On Tuesday night of March 7, 2017, you could find me huddled over a desk, painstakingly painting every word onto a t-shirt I was making for March 8, International Women’s Day. I was extremely excited about the celebration. I was going to be participating in ‘A Day Without Women’. Since my parents weren’t allowing me to skip school, my sister and I decided to make our own shirts in solidarity. I worked hard on my shirt and I was extremely proud of it. However, my father didn’t want me to wear it. This was because on the back of my shirt I had painted the phrase ‘VAGINA WARRIOR’. My father forbade me to wear my shirt to school since he feared that I would get into trouble, he feared that there would be animosity between myself and another who found my shirt offensive. After much arguing, I finally consented and wore another shirt. Despite being angry at my father, I had respected his wishes. However, that experience led me to think about some things, it made me think about that despite the fact that many people are “fighting the good fight” there is still great resistance when it comes the removing the stigma on females’ bodies and their reproductive rights.
I have great respect for my father, however when it comes to these things he never wants me to be overtly expressive of my beliefs. He fears that by expressing my opinions wholeheartedly that I will experience hate, animosity, and discrimination from those around me. Though, he is not alone in telling me these things. A few of my friends also have the same idea, one of my friends even goes to the extent to always tell me the “If you want to keep your friends, you never talk about race, religion, or politics.” However, I don’t agree with those sentiments. Don’t get me wrong, I don’t believe that we should rampantly go around bellowing our beliefs with closed minds. Though, I do believe that we should be open about our opinions and thoughts so as to better understand one another.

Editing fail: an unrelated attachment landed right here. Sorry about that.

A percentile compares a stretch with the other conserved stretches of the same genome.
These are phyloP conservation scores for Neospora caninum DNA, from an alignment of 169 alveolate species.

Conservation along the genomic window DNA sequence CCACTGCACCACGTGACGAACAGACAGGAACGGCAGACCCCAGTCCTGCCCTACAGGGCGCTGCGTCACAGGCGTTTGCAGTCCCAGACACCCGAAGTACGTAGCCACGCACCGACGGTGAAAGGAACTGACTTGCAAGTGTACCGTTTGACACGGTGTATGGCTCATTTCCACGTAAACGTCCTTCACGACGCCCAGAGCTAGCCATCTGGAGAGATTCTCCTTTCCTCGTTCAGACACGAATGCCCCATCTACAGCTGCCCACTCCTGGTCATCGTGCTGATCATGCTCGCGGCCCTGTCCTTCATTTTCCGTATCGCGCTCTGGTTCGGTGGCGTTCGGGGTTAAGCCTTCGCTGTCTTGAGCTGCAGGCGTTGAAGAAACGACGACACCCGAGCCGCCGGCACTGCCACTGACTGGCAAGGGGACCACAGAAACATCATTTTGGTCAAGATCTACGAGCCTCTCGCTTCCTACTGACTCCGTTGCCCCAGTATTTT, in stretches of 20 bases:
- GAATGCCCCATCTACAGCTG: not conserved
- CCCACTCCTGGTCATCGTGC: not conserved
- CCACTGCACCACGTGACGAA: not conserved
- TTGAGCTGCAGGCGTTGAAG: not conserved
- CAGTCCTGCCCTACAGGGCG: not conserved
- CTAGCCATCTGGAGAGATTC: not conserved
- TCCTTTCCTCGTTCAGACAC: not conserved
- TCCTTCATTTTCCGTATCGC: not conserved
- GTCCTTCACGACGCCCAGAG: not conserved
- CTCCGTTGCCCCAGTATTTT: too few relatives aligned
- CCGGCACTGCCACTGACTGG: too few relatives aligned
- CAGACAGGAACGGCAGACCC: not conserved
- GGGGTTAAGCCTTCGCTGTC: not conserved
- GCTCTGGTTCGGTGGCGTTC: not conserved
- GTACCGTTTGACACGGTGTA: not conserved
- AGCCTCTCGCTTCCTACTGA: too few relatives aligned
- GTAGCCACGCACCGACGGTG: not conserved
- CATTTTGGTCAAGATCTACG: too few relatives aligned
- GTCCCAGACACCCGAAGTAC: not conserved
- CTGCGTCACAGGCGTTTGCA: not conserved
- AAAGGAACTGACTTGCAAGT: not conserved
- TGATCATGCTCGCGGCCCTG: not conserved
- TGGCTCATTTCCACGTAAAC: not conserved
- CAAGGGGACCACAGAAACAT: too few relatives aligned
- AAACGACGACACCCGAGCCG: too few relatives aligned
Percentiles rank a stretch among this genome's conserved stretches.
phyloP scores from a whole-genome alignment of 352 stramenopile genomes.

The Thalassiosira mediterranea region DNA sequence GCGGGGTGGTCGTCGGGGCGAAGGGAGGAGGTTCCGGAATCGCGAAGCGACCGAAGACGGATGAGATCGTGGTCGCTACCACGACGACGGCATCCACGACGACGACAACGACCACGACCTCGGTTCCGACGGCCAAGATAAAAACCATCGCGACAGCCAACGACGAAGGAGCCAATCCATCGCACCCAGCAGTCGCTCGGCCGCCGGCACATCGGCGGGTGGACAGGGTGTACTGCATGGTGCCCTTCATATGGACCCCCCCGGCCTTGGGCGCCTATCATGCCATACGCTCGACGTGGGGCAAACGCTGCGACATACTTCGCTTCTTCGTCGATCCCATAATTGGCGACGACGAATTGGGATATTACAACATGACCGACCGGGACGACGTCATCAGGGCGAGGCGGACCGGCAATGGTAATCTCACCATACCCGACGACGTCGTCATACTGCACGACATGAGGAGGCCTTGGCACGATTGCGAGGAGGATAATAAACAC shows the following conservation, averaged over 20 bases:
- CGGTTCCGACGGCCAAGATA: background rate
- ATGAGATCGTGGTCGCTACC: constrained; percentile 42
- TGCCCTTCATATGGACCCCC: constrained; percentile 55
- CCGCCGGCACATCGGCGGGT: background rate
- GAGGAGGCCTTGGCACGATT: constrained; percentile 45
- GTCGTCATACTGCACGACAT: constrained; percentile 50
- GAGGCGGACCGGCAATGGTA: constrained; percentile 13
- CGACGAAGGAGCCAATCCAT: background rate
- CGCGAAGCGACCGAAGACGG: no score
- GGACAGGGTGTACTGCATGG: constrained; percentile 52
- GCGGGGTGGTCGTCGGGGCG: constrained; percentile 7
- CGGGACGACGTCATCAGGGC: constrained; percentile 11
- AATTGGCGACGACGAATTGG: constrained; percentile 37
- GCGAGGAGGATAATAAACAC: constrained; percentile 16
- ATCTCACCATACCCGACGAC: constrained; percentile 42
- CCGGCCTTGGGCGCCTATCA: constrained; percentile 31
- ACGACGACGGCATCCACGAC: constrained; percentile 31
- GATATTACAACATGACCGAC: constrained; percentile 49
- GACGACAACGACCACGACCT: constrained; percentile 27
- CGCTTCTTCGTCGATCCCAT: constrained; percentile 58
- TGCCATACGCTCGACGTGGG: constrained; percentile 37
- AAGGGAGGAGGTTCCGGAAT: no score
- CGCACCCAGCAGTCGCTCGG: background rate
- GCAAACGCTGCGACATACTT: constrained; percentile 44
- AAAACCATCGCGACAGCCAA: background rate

To me, the phrase “VAGINA WARRIOR” is empowering. When I think of that phrase or refer to myself as a “Vagina Warrior,” it brings me great confidence. For much of my life, I have been very self-conscious. I’ve been experiencing cat-calling and other forms of sexual harassment since I was in sixth grade. This caused me to become very withdrawn in my clothing choices and self-conscious of how I looked and how others perceived me. I lacked any confidence, however when I first heard the phrase “VAGINA WARRIOR” something sparked inside of me. Those words to me symbolized all the powerful women who came before me, and who fought for their rights and mine. To me, that phrase gave me the confidence to embrace my femininity. That’s why that phrase was so important to me. I didn’t write it on my shirt to rile anybody up, I wore it to express myself as a woman to show the beauty that it is in being female. My experiences have taught me that we shouldn’t shield young girls from expressing themselves in order to “protect them,” but that we should foster their bright ideas, to help them change the status quo, to make our society an inclusive one. We ourselves should challenge societal norms that say that the female body is shameful and should be hidden. We should show the world that the female body is beautiful, that females are beautiful, that females are strong!